I attended a seminar last November where there were two foreign consultants who gave talks about public transport and the reforms required for Metro Manila. One consultant had extensive experience in public transport, having worked in Hong Kong and Singapore, and is currently a consultant in Jakarta. The other appeared to have the more limited experience but claimed credit (I think partial at best) for public transport reforms in a major Asian city. I was impressed by the first in part because he was very honest with his statements especially as he explained a list of prerequisites for fixing public transport in Metro Manila (and other large cities). The bottomline from his presentation was that it was not possible to have a quick fix and there are no easy paths towards solving public transport problems in Metro Manila and elsewhere in the Philippines.
The second consultant was more on the patronizing side – promising a lot and a little too optimistic to be realistic or practical in his presentation on how to solve Metro Manila’s public transport woes. His material was hodge-podge at best with lots of visuals but not really getting to the point in terms of concrete solutions. It only betrayed his very limited if not unfamiliarity with transport and traffic in the metropolis despite his being a consultant with the office of the highest official of the transport department. There is a saying that if something seems to good to be true, it probably is. I think the same applies to what the second consultant presented to us that morning.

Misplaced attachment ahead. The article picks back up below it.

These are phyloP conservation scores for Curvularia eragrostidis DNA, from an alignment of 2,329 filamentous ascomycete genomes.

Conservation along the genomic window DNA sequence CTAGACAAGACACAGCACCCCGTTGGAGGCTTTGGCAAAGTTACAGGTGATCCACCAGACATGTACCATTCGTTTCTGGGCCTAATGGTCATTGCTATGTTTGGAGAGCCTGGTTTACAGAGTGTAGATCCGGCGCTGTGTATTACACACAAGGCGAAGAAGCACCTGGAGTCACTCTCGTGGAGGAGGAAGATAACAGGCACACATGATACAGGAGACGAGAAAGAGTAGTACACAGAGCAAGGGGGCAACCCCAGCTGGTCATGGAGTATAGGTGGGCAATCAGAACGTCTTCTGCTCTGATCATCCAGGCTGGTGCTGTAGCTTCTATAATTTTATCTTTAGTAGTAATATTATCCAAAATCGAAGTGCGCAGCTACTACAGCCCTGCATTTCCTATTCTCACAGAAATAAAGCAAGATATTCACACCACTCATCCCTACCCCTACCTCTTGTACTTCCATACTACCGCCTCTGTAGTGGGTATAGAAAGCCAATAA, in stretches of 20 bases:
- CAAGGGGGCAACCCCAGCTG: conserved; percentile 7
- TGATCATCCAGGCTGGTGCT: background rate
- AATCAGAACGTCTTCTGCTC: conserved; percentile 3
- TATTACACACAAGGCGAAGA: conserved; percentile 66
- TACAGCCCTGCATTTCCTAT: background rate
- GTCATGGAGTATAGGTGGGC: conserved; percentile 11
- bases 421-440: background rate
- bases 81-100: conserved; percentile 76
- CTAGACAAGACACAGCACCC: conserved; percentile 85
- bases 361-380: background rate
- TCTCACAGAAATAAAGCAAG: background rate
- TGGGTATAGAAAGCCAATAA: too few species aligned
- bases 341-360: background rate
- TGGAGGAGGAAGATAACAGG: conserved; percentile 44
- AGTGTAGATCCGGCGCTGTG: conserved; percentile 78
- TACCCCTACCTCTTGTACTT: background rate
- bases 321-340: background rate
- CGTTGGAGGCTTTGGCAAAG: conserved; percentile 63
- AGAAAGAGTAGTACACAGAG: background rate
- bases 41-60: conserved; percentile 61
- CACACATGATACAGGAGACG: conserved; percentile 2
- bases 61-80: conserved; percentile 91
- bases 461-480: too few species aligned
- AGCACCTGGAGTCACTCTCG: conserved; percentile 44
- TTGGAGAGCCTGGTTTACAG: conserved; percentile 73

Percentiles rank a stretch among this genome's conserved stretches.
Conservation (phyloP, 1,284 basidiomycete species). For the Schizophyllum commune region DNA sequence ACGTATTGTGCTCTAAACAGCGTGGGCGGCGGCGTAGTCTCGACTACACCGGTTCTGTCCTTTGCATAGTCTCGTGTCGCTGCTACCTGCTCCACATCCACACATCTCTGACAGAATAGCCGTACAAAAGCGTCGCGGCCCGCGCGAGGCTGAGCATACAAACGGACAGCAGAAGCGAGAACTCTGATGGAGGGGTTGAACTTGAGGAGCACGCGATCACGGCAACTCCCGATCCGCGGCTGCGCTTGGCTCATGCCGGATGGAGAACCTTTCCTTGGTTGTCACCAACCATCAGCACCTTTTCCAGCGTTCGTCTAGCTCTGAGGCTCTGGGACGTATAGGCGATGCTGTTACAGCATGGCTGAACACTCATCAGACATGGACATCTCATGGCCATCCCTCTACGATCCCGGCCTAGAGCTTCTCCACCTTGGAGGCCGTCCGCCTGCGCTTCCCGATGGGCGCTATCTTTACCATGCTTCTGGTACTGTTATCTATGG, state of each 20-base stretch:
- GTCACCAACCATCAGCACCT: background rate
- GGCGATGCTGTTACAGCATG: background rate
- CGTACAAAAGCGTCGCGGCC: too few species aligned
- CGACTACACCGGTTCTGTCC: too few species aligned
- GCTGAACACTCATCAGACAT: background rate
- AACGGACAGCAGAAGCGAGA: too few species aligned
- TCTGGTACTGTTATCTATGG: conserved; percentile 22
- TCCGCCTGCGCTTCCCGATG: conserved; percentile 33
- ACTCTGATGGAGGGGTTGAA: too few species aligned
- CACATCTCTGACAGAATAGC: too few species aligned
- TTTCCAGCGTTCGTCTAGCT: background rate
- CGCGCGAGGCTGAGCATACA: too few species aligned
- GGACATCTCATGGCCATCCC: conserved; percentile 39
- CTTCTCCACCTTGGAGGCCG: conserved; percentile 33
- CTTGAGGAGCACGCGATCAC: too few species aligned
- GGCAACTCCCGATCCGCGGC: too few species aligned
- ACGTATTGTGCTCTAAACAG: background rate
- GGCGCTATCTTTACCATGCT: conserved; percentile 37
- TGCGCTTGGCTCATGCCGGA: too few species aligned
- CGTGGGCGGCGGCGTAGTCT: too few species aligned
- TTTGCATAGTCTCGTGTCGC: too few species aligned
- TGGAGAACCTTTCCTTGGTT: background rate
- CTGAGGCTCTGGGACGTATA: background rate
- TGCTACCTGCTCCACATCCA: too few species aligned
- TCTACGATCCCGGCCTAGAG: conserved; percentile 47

We need more of the first type of consultants who will tell us how it really is with regards to the “challenges” we face in solving transport and traffic problems in this country. The second type just lets us into a false sense of confidence or a feeling that the problems are not so big or complicated and that we are not in a big, deep hole that we need to climb out of. Its one thing to throw caution to the wind and another to have oneself firmly grounded in terms of the understanding of the problem at hand. Understanding the problem is the first step in the formulation of suitable alternatives and allows for the elimination or at least the minimisation of non-practical and non-realistic options.